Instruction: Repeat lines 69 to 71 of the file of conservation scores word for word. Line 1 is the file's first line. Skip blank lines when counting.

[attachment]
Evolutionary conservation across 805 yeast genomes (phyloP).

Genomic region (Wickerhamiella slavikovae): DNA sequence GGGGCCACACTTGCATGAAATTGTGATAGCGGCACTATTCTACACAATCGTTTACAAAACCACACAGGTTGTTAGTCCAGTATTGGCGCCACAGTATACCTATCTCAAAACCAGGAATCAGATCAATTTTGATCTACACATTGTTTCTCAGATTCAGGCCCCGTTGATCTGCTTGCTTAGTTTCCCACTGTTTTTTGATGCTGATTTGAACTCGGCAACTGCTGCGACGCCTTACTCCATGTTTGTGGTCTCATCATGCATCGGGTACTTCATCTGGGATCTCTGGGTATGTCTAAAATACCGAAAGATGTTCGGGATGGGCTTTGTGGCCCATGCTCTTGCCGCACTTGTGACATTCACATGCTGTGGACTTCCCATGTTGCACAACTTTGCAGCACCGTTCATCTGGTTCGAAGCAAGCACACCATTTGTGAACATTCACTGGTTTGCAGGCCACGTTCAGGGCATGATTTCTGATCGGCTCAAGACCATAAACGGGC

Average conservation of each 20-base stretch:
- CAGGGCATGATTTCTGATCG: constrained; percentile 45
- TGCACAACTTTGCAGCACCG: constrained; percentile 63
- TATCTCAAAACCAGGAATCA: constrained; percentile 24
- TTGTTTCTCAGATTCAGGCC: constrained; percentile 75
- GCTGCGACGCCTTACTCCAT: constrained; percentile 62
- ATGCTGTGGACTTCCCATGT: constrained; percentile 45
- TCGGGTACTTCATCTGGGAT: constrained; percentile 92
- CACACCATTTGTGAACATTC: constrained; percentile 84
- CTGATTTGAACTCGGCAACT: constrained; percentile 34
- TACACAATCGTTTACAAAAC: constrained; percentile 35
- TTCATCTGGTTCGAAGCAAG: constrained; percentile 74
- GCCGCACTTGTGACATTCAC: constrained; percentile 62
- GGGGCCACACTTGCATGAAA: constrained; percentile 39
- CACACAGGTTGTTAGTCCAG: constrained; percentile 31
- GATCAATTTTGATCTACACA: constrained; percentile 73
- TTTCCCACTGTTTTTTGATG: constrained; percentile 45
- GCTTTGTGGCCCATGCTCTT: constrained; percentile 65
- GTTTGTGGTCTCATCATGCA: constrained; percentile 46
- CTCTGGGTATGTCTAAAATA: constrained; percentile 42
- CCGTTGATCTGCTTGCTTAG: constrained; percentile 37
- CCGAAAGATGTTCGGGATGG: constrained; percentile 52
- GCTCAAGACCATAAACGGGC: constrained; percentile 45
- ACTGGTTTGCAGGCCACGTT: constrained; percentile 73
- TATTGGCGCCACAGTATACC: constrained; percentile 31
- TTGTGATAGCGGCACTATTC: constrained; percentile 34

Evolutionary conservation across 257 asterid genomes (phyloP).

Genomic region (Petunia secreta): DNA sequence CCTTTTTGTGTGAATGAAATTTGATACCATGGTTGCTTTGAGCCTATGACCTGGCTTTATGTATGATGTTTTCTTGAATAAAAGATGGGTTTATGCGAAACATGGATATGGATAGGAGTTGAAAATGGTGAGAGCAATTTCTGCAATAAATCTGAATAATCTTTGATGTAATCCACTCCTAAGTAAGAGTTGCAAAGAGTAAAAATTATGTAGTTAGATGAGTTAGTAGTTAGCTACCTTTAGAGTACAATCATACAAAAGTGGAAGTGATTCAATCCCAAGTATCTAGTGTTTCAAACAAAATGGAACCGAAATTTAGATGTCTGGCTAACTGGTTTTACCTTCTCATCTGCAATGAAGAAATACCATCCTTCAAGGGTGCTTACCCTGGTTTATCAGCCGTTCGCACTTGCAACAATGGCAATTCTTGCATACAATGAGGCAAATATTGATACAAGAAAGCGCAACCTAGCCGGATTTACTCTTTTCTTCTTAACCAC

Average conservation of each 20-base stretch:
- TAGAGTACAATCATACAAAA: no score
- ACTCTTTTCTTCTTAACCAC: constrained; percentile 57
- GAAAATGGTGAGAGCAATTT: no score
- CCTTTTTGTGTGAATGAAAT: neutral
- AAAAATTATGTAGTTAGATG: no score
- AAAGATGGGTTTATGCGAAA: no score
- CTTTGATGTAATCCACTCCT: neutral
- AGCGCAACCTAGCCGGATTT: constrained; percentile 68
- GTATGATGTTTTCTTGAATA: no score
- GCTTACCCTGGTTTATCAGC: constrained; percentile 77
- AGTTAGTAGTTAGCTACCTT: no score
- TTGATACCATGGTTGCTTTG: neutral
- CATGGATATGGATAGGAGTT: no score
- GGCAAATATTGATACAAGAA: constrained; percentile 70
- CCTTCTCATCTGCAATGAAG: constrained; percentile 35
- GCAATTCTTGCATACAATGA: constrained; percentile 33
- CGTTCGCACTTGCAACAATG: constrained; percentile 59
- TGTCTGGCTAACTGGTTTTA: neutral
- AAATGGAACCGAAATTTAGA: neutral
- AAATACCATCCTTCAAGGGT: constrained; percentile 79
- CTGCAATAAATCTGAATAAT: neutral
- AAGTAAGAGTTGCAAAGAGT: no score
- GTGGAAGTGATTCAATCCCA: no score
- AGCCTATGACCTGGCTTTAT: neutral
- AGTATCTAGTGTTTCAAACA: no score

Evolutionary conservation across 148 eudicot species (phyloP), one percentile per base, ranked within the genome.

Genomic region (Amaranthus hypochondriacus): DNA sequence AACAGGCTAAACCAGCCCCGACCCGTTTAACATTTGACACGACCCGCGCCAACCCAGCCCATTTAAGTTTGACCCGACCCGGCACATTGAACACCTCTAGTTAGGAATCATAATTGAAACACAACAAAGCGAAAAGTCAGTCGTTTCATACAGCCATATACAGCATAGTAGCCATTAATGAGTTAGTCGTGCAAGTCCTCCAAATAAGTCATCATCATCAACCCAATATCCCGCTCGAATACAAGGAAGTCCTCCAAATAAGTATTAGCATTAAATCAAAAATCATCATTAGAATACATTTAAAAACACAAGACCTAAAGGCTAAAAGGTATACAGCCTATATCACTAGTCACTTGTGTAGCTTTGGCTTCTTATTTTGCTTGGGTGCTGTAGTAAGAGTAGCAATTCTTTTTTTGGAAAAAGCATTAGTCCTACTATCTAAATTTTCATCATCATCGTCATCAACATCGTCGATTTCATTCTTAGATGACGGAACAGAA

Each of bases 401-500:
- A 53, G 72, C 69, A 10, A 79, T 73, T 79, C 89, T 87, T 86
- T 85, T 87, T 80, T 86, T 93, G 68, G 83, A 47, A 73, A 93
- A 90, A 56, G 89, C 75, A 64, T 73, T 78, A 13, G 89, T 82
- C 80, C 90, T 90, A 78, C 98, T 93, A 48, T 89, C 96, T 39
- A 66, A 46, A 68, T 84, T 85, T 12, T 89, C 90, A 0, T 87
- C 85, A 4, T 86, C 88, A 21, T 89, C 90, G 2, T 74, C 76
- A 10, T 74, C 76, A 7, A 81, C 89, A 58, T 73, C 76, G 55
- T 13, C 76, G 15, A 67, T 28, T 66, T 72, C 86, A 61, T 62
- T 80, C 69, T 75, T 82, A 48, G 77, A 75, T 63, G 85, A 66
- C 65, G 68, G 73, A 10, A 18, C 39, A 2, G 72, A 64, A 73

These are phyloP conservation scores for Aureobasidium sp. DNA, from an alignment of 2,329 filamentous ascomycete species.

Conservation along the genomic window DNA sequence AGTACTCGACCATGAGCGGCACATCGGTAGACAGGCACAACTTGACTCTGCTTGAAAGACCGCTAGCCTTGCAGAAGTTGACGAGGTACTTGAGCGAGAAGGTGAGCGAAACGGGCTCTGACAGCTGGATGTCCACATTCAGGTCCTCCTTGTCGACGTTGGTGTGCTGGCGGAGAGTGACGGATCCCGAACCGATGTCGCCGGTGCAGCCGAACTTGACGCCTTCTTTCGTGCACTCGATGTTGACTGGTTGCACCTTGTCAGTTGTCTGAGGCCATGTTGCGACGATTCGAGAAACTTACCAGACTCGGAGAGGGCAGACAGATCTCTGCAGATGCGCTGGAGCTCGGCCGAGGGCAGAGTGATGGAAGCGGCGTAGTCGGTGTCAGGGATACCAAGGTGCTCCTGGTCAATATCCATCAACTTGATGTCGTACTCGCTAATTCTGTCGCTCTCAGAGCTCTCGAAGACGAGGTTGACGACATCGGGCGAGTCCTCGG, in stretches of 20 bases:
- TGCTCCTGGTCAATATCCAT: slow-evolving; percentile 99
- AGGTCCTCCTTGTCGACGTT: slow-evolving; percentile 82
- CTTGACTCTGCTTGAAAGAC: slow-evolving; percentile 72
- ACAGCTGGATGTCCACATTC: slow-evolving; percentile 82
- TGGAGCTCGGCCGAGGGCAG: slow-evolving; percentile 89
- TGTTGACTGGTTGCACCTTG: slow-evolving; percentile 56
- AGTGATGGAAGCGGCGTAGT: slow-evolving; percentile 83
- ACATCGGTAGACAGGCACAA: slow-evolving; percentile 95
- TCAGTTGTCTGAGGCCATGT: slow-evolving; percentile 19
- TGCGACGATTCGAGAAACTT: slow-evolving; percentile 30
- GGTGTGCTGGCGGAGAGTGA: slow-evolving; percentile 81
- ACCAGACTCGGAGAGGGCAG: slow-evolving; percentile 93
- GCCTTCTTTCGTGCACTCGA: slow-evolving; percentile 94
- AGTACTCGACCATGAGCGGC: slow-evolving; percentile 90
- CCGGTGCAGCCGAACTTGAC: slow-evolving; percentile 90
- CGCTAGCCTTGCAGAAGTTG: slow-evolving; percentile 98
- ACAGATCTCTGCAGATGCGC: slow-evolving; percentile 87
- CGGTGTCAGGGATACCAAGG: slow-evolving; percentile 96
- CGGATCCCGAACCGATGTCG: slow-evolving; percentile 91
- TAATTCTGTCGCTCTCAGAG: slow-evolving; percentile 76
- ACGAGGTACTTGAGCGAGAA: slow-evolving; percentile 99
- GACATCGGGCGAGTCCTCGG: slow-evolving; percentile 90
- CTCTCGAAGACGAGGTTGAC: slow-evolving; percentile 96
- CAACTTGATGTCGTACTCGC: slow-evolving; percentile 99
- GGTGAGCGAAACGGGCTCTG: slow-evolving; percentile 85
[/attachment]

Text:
- C 65, G 68, G 73, A 10, A 18, C 39, A 2, G 72, A 64, A 73

These are phyloP conservation scores for Aureobasidium sp. DNA, from an alignment of 2,329 filamentous ascomycete species.

Conservation along the genomic window DNA sequence AGTACTCGACCATGAGCGGCACATCGGTAGACAGGCACAACTTGACTCTGCTTGAAAGACCGCTAGCCTTGCAGAAGTTGACGAGGTACTTGAGCGAGAAGGTGAGCGAAACGGGCTCTGACAGCTGGATGTCCACATTCAGGTCCTCCTTGTCGACGTTGGTGTGCTGGCGGAGAGTGACGGATCCCGAACCGATGTCGCCGGTGCAGCCGAACTTGACGCCTTCTTTCGTGCACTCGATGTTGACTGGTTGCACCTTGTCAGTTGTCTGAGGCCATGTTGCGACGATTCGAGAAACTTACCAGACTCGGAGAGGGCAGACAGATCTCTGCAGATGCGCTGGAGCTCGGCCGAGGGCAGAGTGATGGAAGCGGCGTAGTCGGTGTCAGGGATACCAAGGTGCTCCTGGTCAATATCCATCAACTTGATGTCGTACTCGCTAATTCTGTCGCTCTCAGAGCTCTCGAAGACGAGGTTGACGACATCGGGCGAGTCCTCGG, in stretches of 20 bases: